Microsoft releases Windows 10 21H1 as another minor OS refresh


Microsoft Tuesday issued Windows 10 21H1, officially the year’s first feature upgrade even though new functionality was largely absent because the company has abandoned its major-minor release cadence.

Only customers throwing caution to the wind as early adopters can immediately upgrade to 21H1, and then only if their computers meet Microsoft’s unspoken criteria. Alternately, IT administrators can deal out the refresh to workers’ devices using their preferred management tools.

“We are initially taking a measured seeker-based approach to the rollout of the May 2021 Update,” wrote John Cable, the Microsoft executive who leads the Windows servicing group, in a May 18 post to a company blog.

On PCs running Windows 10 Home and on those Windows 10 Pro machines not managed by IT, 21H1 will be installed only when the user chooses the “Download and install now” option. As Cable noted, of the eligible PCs — those running one of the last two versions, either 20H1 (also labeled 2004 at the time) or 20H2 — only a portion will be offered this week’s upgrade at the start. Microsoft has long used a scheme that only slowly expands the pool of potential recipients and will continue that practice this time.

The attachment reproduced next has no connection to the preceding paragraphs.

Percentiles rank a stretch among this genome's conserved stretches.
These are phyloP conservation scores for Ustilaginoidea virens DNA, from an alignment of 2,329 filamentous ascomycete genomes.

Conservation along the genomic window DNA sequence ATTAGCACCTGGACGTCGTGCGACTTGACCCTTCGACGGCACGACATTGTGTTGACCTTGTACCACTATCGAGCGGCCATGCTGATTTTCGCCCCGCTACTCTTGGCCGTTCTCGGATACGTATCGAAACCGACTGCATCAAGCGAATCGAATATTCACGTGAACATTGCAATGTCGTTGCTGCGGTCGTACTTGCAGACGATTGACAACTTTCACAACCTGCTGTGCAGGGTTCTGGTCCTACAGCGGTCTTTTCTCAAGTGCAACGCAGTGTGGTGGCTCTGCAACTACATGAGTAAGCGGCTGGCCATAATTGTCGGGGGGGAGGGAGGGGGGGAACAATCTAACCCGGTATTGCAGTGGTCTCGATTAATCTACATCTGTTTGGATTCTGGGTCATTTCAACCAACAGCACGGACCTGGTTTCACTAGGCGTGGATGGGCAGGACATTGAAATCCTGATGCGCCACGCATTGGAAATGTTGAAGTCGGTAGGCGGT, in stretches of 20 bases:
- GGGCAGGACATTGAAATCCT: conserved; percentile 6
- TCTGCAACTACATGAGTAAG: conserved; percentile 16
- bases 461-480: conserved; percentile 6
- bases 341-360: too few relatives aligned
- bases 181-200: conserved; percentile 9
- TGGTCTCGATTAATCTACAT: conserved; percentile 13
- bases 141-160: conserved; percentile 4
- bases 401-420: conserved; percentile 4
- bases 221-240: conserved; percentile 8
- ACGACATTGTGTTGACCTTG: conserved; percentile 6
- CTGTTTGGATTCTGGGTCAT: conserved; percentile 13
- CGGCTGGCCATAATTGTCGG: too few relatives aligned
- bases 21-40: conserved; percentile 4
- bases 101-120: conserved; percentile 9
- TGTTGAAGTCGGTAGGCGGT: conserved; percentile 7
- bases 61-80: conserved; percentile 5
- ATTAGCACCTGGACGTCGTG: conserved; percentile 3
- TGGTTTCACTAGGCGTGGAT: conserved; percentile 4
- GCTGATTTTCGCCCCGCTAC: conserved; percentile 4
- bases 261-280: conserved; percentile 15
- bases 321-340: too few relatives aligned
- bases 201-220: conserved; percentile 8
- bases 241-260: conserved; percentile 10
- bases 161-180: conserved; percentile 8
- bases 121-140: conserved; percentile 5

“We are throttling availability up over the coming weeks to ensure a reliable download experience for all, so the update may not be offered to you right away,” Cable said.

In many cases, Microsoft will refuse to offer Windows 10 21H1 because the target machine has been tagged with an incompatibility of some kind. Often, those are linked to specific hardware configurations or problematic software. The Redmond, Wash. developer details these so-called “stoppers” — though Microsoft refers to them as “safeguard holds” — on its Windows release health website.

Copyright © 2021 IDG Communications, Inc.



Source link